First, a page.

I'm hearing a lot of boo hooing emitting from Cardinal Nation this morning over the news that the Chicago Cubs have signed former Boston Red Sox ace Jon Lester to a six-year contract.
The signing of one player, apparently, is all it will take for the Cubs to go from a consistent doormat the World Series favorites.
First, I would say that it's a little premature to start fearing the Wee Bears. And, secondly, I'd ask Cardinals fans if they expected the other teams in the National League not to try to win. Victory, after all, is sweeter when it is difficult to achieve.
The Cubs have improved themselves, no doubt. But the distance between potential and accomplishment is enormous. Yes, they have a group of talented, young players. But every first or second round draft pick in the minor leagues is a guy who has a ton of potential. How many of those guys graduate to become major league stars? The answer is very, very few. So let's not run up the white flag just yet.
It wasn't that long ago that National League Central fans quaked in their boots over the arrival of Kerry Wood, Mark Prior and Carlos Zambrano in Chicago. They, along with one of the greatest righty hurlers of all time, Greg Maddux, who was developed by Chicago, fumbled away and then brought back as a free agent, led the Cubs to exactly ZERO World Series appearances.
The Cubs have a legacy at throwing money at free agents only to have it blow up in their faces.
Lester, as good as he has been, wasn't enough to help a talented Oakland Athletics team to playoff success after he was acquired in trade last year. In fact, the bottom fell out of the A's immediately after Lester's arrival. Oakland ended up sneaking into the post season as a wild card and, in a one-and-done scenario that was exactly the sort of game for which Lester was acquired, the A's imploded. So let's not go overboard about the value of one pitcher.
This is not to dismiss the Cubs. Cardinals, Brewers, Pirates and Reds fans couldn't count on a big market team resigning itself to rebuilding forever. It is to remind folks that games are played on the field, so let's not get ahead of ourselves.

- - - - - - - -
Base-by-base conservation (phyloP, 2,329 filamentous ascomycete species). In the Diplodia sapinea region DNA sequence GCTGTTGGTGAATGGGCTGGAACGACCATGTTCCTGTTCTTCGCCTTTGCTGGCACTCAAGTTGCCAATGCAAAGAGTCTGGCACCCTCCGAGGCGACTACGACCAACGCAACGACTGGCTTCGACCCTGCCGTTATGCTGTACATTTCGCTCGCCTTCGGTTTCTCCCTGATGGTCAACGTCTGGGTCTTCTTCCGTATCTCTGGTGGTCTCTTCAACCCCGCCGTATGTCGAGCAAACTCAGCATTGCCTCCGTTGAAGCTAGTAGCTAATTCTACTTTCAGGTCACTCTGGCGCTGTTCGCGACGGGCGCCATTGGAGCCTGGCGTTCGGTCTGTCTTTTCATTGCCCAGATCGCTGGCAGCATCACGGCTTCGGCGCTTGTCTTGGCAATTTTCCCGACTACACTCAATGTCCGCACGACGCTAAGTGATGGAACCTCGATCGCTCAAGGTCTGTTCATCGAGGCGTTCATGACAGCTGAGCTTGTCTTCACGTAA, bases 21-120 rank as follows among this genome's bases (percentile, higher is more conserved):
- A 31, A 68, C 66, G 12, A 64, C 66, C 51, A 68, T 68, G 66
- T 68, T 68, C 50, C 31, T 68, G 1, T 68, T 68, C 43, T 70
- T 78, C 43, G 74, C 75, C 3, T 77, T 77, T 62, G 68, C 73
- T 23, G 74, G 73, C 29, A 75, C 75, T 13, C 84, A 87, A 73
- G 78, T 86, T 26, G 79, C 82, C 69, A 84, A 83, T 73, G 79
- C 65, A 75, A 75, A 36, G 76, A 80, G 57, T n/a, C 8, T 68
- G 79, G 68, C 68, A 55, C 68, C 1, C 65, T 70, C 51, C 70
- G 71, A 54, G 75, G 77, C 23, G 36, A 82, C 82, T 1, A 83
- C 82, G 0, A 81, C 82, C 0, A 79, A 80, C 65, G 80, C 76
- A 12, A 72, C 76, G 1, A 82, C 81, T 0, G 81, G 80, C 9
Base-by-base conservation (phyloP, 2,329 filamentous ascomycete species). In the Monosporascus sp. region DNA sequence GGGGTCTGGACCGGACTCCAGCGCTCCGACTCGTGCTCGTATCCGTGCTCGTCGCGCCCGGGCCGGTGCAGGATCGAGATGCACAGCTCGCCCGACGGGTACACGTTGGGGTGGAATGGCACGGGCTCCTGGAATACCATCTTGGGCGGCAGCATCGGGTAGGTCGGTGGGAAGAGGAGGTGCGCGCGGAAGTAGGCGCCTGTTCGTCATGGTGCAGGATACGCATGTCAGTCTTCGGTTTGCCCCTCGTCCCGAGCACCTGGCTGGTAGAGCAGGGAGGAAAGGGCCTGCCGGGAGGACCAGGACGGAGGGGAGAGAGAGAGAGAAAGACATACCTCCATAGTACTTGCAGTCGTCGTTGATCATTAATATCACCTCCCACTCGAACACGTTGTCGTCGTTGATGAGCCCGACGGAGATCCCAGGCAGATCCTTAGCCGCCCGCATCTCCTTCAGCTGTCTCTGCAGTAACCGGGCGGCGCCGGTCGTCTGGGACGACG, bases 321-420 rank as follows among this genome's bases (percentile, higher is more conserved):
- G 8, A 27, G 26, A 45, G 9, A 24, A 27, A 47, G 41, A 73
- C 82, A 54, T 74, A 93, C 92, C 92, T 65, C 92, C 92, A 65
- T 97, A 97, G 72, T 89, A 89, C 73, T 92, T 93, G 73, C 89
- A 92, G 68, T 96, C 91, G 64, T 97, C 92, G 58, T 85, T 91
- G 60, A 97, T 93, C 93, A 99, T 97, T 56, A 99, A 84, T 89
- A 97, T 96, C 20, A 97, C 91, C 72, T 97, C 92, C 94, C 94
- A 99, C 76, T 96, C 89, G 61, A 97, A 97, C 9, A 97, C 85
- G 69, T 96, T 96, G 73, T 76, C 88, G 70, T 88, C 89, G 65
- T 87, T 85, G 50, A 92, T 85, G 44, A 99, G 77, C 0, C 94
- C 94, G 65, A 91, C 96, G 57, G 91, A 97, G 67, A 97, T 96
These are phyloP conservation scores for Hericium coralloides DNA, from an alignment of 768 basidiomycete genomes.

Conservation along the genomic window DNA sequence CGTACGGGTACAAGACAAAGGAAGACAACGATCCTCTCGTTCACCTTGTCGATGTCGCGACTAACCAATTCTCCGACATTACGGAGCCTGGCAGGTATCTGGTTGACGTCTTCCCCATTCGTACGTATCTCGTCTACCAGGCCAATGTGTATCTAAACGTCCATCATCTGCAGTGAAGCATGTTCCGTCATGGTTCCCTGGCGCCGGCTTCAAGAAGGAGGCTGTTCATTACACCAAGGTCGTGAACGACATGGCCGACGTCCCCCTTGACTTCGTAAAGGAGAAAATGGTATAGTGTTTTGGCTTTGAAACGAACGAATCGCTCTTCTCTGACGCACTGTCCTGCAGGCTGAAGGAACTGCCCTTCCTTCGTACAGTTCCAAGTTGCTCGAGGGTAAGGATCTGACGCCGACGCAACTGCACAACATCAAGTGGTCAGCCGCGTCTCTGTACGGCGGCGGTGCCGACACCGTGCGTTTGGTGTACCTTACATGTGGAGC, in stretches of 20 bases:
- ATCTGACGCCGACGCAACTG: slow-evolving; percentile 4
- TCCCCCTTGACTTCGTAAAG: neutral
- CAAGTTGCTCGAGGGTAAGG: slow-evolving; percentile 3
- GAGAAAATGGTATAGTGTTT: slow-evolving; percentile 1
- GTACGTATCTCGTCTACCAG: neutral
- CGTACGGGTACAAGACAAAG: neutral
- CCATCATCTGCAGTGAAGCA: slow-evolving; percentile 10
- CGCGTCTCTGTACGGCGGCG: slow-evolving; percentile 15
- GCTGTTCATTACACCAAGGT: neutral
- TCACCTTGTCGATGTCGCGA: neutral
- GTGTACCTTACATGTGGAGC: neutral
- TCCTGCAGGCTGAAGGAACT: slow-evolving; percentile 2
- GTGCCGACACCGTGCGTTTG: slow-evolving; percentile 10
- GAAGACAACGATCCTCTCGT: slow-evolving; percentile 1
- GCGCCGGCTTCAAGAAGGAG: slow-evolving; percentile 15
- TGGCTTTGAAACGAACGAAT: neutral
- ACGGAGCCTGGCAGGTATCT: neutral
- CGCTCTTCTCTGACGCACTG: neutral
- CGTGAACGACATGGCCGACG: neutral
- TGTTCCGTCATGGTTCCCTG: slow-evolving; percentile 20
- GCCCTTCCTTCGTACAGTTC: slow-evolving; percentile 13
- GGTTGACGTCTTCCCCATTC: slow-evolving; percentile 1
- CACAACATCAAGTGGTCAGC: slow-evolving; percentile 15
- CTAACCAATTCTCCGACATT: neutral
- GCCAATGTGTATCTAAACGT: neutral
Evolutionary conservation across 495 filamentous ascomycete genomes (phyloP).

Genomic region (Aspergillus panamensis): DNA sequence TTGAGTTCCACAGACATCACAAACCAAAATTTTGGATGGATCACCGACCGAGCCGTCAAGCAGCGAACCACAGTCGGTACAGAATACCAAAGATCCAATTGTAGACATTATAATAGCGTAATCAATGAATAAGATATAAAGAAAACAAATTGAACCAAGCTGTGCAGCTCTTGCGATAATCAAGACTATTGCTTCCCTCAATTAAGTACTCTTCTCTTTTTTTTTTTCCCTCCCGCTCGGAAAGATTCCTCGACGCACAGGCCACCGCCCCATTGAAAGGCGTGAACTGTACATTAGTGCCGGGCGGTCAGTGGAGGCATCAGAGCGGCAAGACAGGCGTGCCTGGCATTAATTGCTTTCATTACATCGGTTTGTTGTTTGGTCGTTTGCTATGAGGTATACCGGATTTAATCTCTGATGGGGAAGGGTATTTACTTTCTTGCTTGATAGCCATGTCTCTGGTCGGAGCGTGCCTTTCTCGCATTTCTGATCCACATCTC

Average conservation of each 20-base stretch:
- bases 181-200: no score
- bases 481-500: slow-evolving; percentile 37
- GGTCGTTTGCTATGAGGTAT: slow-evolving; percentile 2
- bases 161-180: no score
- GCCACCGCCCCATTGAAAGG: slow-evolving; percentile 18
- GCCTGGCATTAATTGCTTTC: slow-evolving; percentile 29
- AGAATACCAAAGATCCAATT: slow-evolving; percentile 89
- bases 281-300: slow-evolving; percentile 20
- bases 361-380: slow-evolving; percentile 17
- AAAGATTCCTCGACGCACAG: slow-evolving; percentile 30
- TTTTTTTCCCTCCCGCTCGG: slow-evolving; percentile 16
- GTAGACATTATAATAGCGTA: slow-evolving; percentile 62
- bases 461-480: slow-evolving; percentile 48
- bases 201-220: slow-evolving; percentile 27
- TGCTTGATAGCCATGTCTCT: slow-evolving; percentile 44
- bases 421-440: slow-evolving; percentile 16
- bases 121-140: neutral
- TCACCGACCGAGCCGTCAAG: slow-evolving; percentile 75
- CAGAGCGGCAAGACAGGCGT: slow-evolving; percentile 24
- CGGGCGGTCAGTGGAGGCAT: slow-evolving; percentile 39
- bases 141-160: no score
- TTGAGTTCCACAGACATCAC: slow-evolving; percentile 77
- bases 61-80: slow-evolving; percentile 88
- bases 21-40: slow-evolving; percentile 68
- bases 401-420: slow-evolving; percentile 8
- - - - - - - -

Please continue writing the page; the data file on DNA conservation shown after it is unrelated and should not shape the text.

The expected rise of the Cubs doesn't change the stakes or the degree of difficulty in winning the National League Central Division title. It just changes the landscape a little bit. While Chicago gets better, Milwaukee isn't the same club it was when Prince Fielder and Zack Greinke called Miller Park home. The Pirates have lost team leader Russell Martin to free agency and the Reds seem on the verge of a total rebuild, reportedly shopping Aroldis Chapman, Johnny Cueto, Jay Bruce and other players this off-season.
Cardinals fans only need to worry about the Cardinals. Why are they lavishing praise upon the Cubs because of their youth movement? Even without Oscar Taveras, the Redbirds have an impressive group of young players who will make up the core of the club for years to come: Kolten Wong, Micahel Wacha, Marco Gonzales, Carlos Martinez and Randal Grichuck are all players who are still very young but who have made their mark at the major league level. Other impact players continue to rise through the system and could contribute in 2015 or '16.
So let's not give up the ship without a single shot being fired in the battle.
As constructed now, the Birds have a roster that should be competitive.
But I still believe, if the Cardinals stepped up and signed local product Max Scherzer that they'd be the prohibitive favorite in the Central Division. Scherzer, Adam Wainwright, Lance Lynn, John Lackey and Wacha would be a heckuva formidable rotation built not only for regular season success -- but also to match up with the powerhouse rotations of the Los Angeles Dodgers and San Francisco Giants in the playoffs.
Despite rumors of a massive bidding war for Lester, it never materialized. Apparently, the second-highest offer was $135 million from the Red Sox. The Giants, Dodgers and New York Yankees were never a factor. So that creates some hope that the big bidders might also be sidelined for Scherzer, potentially paving a path to the Redbirds.
All this moping is unbecoming of a group that fancies itself the Best Fans in Baseball.